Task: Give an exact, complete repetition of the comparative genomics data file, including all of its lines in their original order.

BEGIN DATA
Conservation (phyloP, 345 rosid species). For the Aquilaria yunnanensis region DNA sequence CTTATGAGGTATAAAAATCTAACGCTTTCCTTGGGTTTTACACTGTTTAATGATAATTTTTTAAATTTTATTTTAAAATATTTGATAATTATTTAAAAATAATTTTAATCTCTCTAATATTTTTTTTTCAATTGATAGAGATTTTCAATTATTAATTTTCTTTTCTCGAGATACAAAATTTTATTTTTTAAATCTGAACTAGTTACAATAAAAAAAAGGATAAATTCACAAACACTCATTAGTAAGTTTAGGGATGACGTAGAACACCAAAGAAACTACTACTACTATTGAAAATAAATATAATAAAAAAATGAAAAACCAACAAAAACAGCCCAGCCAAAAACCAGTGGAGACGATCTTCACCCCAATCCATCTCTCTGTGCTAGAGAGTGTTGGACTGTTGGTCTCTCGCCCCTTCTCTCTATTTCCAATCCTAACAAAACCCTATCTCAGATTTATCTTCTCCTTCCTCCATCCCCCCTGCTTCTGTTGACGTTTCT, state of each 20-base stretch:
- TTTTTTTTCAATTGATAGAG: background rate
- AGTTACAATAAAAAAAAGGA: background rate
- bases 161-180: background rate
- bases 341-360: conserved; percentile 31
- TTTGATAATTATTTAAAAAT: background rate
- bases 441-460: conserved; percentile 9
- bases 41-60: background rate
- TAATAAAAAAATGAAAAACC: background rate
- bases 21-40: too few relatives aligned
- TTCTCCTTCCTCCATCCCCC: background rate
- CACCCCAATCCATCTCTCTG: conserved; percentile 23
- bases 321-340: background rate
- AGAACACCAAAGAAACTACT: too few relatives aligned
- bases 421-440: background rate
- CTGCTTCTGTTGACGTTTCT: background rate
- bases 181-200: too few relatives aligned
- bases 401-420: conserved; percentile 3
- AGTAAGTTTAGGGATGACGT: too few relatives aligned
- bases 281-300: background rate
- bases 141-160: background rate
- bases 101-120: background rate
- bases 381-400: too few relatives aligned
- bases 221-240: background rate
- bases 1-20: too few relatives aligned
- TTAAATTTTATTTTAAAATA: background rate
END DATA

Conservation (phyloP, 345 rosid species). For the Aquilaria yunnanensis region DNA sequence CTTATGAGGTATAAAAATCTAACGCTTTCCTTGGGTTTTACACTGTTTAATGATAATTTTTTAAATTTTATTTTAAAATATTTGATAATTATTTAAAAATAATTTTAATCTCTCTAATATTTTTTTTTCAATTGATAGAGATTTTCAATTATTAATTTTCTTTTCTCGAGATACAAAATTTTATTTTTTAAATCTGAACTAGTTACAATAAAAAAAAGGATAAATTCACAAACACTCATTAGTAAGTTTAGGGATGACGTAGAACACCAAAGAAACTACTACTACTATTGAAAATAAATATAATAAAAAAATGAAAAACCAACAAAAACAGCCCAGCCAAAAACCAGTGGAGACGATCTTCACCCCAATCCATCTCTCTGTGCTAGAGAGTGTTGGACTGTTGGTCTCTCGCCCCTTCTCTCTATTTCCAATCCTAACAAAACCCTATCTCAGATTTATCTTCTCCTTCCTCCATCCCCCCTGCTTCTGTTGACGTTTCT, state of each 20-base stretch:
- TTTTTTTTCAATTGATAGAG: background rate
- AGTTACAATAAAAAAAAGGA: background rate
- bases 161-180: background rate
- bases 341-360: conserved; percentile 31
- TTTGATAATTATTTAAAAAT: background rate
- bases 441-460: conserved; percentile 9
- bases 41-60: background rate
- TAATAAAAAAATGAAAAACC: background rate
- bases 21-40: too few relatives aligned
- TTCTCCTTCCTCCATCCCCC: background rate
- CACCCCAATCCATCTCTCTG: conserved; percentile 23
- bases 321-340: background rate
- AGAACACCAAAGAAACTACT: too few relatives aligned
- bases 421-440: background rate
- CTGCTTCTGTTGACGTTTCT: background rate
- bases 181-200: too few relatives aligned
- bases 401-420: conserved; percentile 3
- AGTAAGTTTAGGGATGACGT: too few relatives aligned
- bases 281-300: background rate
- bases 141-160: background rate
- bases 101-120: background rate
- bases 381-400: too few relatives aligned
- bases 221-240: background rate
- bases 1-20: too few relatives aligned
- TTAAATTTTATTTTAAAATA: background rate